La enfermedad renal crónica en la hipertensión arterial y en la enfermedad cardiovascular Chronic Kidney Disease in Hypertension and Cardiovascular Disease.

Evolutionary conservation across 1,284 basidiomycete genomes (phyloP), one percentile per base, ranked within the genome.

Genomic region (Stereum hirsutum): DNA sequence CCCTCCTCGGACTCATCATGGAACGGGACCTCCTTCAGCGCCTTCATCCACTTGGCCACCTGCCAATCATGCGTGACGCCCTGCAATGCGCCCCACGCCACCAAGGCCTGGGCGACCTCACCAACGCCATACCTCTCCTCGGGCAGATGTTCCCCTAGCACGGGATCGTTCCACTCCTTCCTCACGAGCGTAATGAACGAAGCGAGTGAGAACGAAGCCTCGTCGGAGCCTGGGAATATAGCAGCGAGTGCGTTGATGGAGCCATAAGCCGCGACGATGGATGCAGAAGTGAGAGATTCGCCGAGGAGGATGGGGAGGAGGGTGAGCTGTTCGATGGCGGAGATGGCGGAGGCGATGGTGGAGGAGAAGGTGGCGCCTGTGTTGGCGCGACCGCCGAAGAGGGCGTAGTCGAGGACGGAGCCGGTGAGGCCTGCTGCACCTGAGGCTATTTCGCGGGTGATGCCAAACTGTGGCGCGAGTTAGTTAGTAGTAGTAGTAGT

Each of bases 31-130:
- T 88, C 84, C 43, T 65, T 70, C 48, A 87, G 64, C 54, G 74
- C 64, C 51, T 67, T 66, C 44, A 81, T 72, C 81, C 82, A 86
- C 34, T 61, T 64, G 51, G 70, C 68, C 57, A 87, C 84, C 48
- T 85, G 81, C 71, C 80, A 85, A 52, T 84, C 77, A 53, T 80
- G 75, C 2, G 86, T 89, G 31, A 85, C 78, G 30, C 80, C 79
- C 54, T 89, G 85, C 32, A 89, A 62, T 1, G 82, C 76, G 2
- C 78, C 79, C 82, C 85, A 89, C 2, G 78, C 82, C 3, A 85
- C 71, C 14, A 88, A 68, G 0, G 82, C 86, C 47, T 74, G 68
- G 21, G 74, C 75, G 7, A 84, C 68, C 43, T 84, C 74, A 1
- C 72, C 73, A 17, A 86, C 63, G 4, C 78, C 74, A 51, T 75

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Chronic kidney disease is frequently present among patients in high cardiovascular risk that are assisted by clinicians and cardiologists. The prevalence of chronic kidney disease among patients with type 2 diabetes mellitus, high blood pressure, or coronary or cardiovascular disease ranges between 25 to 40%. Its presence contributes significantly to increasing cardiovascular risk, to such an extent that the relative importance of other risk factors becomes minimal. As it is asymptomatic until its advanced stages, it hinders its diagnosis. This is based on the systematic screening, during the initial medical consultations of patients with diabetes mellitus, high blood pressure, multiple risk factors or with cardiovascular disease, over 60 years old or those who have family members with chronic kidney disease. The responsibility for the screening also includes cardiologists. The presumptive diagnosis of chronic kidney disease is based on two simple and routinely laboratory tests: 1) common urine test or dipstick in a spot urine sample to search proteinuria; 2) measurement of serum creatinine levels, and renal function assessment by estimation formula (MDRD or CKD-EPI) using the calculators that are available. The diagnosis of chronic renal disease confirms the existence of a very high risk patient, and at this point, renal function and proteinuria, if it exists, should periodically be reevaluated. Renal function reduction may determine that several of the drugs that we frequently use can require dose adjustment, or need careful use and even interruption of treatment. Moreover, proteinuria evolution is an important point in the follow-up of the treatment results. Additionally, these laboratory results are essential to decide a consultation with a nephrologist timely and not late, as it usually happens.